Thanks much in advance and for your time also.

Regards,
madhu.

More about : temperature hdd burnt problems

February 27, 2007 8:08:41 AM

A few steps to consider:

- You need better airflow, there's no way your temps will be that high without a serious problem with the air flowing over key components in your case

- You need to remove your HSF & CPU, clean the thermal paste off both, then re-apply the paste again. Perhaps try investing in some premium paste like Arctic Silver 5 also.

- My main concern is with your PSU. While desktop utilities is reporting good values on the 12v, I'd venture the theory that maybe that's untrue - extra voltage on the 12v would be pumped right into the hard drives and would likely start blowing up caps and producing that extra heat.

- Hard drives should never be run at temperatures of 50-60 degrees. If you do nothing about the CPU or the PSU, you need at the very least to cool those drives down alot. Especially seeing as you're running the system 24/7 - this would undoubtedly cause damage and severely decrease the lives of the drives.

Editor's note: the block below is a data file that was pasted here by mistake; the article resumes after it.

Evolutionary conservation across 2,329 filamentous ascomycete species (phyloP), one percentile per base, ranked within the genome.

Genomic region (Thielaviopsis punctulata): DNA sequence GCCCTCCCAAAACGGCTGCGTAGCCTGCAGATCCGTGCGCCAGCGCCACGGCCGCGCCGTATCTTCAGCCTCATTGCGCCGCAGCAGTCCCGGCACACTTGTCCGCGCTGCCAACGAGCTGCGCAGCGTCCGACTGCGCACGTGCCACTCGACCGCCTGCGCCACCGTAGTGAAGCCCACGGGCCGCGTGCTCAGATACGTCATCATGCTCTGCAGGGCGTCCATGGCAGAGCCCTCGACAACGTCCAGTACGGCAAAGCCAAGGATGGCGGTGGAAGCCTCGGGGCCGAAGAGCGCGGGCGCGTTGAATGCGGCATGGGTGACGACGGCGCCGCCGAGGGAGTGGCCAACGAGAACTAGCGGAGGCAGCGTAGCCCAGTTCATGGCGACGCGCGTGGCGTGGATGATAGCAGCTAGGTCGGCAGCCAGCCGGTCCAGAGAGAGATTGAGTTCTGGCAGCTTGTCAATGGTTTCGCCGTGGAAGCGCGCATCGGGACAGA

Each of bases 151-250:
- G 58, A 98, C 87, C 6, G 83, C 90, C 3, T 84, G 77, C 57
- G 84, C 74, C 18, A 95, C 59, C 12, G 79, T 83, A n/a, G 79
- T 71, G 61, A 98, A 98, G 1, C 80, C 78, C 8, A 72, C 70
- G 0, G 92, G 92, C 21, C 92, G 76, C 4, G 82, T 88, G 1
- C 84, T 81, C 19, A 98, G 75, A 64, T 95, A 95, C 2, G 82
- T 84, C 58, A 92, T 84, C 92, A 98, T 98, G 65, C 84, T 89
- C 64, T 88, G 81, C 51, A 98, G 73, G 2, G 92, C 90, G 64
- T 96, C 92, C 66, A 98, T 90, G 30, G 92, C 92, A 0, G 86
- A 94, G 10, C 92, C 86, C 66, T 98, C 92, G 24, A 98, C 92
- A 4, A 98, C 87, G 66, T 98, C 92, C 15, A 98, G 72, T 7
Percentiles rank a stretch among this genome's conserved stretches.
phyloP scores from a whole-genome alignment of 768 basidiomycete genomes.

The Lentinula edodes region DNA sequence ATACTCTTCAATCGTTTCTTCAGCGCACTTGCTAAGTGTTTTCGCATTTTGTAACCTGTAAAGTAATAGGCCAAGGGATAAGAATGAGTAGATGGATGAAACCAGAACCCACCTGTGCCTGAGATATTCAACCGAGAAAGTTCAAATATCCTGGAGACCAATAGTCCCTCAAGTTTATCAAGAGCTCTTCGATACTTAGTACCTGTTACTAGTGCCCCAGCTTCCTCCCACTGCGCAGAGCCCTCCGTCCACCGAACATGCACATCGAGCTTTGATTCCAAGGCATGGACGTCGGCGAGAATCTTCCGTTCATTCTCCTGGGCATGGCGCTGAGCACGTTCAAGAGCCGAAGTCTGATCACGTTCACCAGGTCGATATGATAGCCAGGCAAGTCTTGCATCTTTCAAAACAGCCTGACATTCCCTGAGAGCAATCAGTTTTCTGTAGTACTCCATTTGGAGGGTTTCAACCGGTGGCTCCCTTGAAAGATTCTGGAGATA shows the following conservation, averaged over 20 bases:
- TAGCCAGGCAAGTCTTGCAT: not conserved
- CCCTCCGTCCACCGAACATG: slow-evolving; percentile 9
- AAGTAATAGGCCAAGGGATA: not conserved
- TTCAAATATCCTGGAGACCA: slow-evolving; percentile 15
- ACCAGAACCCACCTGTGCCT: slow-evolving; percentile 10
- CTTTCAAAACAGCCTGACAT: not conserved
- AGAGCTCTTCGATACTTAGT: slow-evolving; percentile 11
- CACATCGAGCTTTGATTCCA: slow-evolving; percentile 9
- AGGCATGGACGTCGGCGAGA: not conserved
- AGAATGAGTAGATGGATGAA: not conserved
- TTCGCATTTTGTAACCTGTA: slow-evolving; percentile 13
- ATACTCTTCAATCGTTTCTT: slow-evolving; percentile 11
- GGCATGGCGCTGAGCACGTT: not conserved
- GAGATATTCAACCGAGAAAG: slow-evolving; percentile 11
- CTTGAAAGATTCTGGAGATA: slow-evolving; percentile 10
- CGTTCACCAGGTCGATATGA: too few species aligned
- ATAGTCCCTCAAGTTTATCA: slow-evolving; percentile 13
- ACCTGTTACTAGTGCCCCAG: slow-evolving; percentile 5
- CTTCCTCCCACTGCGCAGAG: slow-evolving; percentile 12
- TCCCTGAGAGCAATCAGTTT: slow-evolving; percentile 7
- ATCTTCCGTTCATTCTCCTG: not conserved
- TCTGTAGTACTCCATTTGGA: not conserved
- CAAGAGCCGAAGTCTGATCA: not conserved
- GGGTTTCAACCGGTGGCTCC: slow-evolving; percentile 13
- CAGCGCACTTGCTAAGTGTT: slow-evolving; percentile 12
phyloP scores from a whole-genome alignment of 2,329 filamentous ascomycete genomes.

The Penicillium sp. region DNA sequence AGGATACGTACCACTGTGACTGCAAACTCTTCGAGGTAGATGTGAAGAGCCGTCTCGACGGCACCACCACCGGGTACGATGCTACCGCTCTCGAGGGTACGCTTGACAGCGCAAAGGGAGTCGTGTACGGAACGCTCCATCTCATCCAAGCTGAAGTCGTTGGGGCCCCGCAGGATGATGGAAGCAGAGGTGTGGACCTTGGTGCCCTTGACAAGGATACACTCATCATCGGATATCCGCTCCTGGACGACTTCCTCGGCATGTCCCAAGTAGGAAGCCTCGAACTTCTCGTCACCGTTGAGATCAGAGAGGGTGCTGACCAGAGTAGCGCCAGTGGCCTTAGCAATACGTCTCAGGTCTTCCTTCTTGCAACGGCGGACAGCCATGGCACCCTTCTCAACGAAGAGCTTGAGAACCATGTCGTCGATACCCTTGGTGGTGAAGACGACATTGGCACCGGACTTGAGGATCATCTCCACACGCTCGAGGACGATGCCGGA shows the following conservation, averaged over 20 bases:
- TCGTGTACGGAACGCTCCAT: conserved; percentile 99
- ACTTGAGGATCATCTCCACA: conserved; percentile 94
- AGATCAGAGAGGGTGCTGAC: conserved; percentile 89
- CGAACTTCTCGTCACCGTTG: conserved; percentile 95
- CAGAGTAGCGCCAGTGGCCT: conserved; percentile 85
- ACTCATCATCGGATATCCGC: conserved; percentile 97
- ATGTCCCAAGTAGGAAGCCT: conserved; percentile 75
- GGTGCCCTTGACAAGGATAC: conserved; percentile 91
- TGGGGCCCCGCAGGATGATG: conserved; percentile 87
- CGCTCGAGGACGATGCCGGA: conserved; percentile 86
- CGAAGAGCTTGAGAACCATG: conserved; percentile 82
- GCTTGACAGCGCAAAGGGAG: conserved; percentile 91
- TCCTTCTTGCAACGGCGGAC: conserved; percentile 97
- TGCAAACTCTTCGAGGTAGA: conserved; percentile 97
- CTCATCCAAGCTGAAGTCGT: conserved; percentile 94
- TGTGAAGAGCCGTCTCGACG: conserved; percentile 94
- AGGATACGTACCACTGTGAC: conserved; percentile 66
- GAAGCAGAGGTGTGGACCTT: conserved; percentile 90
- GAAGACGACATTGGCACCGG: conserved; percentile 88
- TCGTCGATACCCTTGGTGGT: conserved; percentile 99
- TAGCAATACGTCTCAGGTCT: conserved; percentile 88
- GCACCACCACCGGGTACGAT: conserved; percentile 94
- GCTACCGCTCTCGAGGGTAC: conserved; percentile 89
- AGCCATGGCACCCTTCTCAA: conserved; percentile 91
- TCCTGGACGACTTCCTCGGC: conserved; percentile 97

My PC is on 24/7 and has 5 hard drives running all the time with temperatures between 16 and 25 degrees. If you're going to be running 24/7 then you need to be investing in fans and other extra cooling. Even the drive in my PowerBook doesn't exceed 45 degrees.

I'd replace the PSU before putting the 250gb drive back in.
February 27, 2007 7:43:25 PM

Hi MesaRectifier,

Thanks for the reply.

- You need better airflow, there's no way your temps will be that high without a serious problem with the air flowing over key components in your case

My PC has been kept opened, since i noticed this problem :( 

- You need to remove your HSF & CPU, clean the thermal paste off both, then re-apply the paste again. Perhaps try investing in some premium paste like Arctic Silver 5 also.

I will do that again and try with Arctic Silver 5 also if that is available in Bangalore,India.